DURING THE RUN SUPPORT AND COMPRESSION As with swimming, a well-designed tri suit with compression in the right areas will support your core and running efficiency, reduce muscle damage and delay fatigue – important for that sprint finish! Women obviously need some additional support in extra areas, so our tri suits all contain inner support bras for ladies. These are made from a higher denier strength lycra fabric to ensure comfort. The bra allows you to use the main zipper on the front to help you stay cool, without exposing too much chest.

CHAFFING/IRRITATION We’ve all experienced chaffing or irritation during a triathlon. The main culprits are body shape, suit fit, temperature, and moisture. While a suit can’t change your body shape and the fit will always be an individual thing, a suit which wicks moisture away from the skin and dries quickly will give you the best chance of staying comfortable throughout your race. The Aquaflo+ collection uses a material called ‘Revolution-X’ which is the latest generation of tech-fabric made in Italy. It’s used on the back panels as it is very lightweight, offers 360-degree stretch and is extremely breathable.

TEMPERATURE CONTROL Temperature control is key when racing so consider things like zippers and fabric. You can get both front and rear zippers but if you go for a rear zip, attach an elastic cord to the end of the zip so you can reach it when it comes time to open. Hydrophobic, moisture wicking fabrics help maintain optimal body temperature in both hot and cold conditions. In hot conditions, it facilitates evaporation which removes heat from the body. In cold conditions, it pulls cold moisture away from the body, reducing the amount of energy required to stay warm. Pockets In a shorter race you shouldn’t need to carry any gear or nutrition, but in a long course race, you may need pockets. Avoid large, billowy pockets – these create drag and encourage you to carry too much stuff. Smaller pockets located on the back or side of your top and on the legs of your shorts are much more practical. We have thought about this and positioned pockets in all our tri suits. The activate tri suit, designed for shorter distances, contains a little pocket at the back. Whereas the Lava range is designed for long distance so contains pockets on each side of the legs plus a larger pocket at the back, giving you enough space to carry sufficient nutrition throughout the race. For Ironman or other very long races, also consider a nutrition belt or a race belt either with loops for holding your gels or a pocket – we have a Lyrca or neoprene pouch option.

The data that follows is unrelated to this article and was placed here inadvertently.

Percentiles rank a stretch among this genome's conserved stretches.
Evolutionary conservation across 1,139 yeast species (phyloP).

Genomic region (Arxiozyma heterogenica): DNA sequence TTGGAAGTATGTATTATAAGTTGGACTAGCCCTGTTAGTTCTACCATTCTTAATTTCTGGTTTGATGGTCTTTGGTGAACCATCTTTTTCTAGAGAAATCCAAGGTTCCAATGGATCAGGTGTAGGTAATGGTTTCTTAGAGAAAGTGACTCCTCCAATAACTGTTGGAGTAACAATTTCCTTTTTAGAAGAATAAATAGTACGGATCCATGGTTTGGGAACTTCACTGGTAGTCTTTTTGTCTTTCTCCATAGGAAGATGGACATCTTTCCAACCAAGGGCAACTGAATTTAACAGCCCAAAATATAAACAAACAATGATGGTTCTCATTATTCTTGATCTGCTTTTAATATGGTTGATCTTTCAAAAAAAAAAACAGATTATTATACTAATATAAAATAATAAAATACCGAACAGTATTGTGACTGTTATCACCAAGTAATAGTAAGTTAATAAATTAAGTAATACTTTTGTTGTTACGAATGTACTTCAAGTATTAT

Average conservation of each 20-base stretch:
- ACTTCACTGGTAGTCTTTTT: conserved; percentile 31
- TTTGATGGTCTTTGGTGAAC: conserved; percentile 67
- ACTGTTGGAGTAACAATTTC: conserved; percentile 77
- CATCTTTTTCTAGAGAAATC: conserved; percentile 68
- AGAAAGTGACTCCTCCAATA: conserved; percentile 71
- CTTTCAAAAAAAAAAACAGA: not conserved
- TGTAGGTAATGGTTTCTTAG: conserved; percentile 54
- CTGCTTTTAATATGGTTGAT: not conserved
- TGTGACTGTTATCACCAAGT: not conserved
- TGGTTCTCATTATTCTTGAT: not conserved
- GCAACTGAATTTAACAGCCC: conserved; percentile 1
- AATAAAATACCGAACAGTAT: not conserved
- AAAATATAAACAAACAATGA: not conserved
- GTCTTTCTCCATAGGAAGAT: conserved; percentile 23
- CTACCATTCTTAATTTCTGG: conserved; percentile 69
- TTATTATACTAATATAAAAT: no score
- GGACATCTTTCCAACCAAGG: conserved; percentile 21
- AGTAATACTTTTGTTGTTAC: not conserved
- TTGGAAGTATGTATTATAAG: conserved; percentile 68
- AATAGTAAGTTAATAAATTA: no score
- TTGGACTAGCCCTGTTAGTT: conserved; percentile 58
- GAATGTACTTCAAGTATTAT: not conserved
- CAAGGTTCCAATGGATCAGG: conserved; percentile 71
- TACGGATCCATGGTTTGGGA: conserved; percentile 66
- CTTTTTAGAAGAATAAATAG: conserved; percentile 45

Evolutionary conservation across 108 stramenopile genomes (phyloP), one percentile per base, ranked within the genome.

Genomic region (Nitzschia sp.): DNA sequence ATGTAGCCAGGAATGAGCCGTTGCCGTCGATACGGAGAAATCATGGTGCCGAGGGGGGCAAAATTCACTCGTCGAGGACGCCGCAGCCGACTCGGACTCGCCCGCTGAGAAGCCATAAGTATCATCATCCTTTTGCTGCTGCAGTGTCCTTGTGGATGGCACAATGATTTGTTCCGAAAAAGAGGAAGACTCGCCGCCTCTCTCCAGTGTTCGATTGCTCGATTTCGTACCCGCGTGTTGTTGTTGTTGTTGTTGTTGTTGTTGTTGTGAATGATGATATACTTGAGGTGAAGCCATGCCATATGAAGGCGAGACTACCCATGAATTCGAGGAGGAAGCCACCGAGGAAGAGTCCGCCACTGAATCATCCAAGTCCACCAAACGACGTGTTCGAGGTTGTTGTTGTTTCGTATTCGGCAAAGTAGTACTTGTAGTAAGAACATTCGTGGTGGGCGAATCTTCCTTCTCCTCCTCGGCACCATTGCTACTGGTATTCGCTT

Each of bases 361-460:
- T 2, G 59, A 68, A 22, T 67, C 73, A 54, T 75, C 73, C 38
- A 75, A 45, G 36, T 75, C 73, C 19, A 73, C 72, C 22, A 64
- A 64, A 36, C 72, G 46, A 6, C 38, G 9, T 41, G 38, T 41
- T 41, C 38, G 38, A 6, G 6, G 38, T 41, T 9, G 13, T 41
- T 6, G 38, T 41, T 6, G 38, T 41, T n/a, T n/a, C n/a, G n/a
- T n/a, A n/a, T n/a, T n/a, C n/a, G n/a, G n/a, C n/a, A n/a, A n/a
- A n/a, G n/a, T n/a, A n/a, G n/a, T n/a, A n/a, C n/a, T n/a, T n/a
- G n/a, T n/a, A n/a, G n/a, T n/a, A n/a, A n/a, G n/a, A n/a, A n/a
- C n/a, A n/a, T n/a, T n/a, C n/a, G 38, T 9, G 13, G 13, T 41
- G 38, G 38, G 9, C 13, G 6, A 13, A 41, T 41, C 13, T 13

FAST COACHING

“When it comes to training and racing in triathlon, I am a big believer in THREE things: CONSISTENCY, COMMUNICATION and PERFORMANCE....not results. These three ingredients helped guide me to 4 World Titles, 3 Olympic Games, 5 British Titles, more than 10 half IRON distance wins and an IRONMAN Title.” – Tim Don

WWW.TIMDON.COM


FAST COACHING is Tim Don’s training academy for those looking to shave seconds off their times and train under one of the most loved and successful British triathletes. Fast Coaching is intended to help you: Set racing and training goals Identify personal strengths and weaknesses Create a 12 month plan focusing on goal events 2-3 week rolling program Enhanced individual input, feedback and support Detailed session description for every session where required 30min Skype/phone every two weeks Unlimited email access-response within 12-24hours Adjustment to your weekly training when required. Communication of training via online training diary with your own personal

account where you can see your upcoming sessions and track your progress Daily email alerts delivered to your private email account, informing you of the next day’s training session including details of the session where relevant Training sessions using Power (bike), GPS (bike and run) and Heart Rate where you have access to this equipment Regular field testing using above equipment to monitor progress and adjust training accordingly Initial setup will include Skype 2x30min an over view of your last 6 months training with analysis and feed back . For more information on Fast Coaching, please visit www.timdon.com


TIM DON’S TRAINING GUIDE ZONE3.COM

Tim Don Training Guide  
Tim Don Training Guide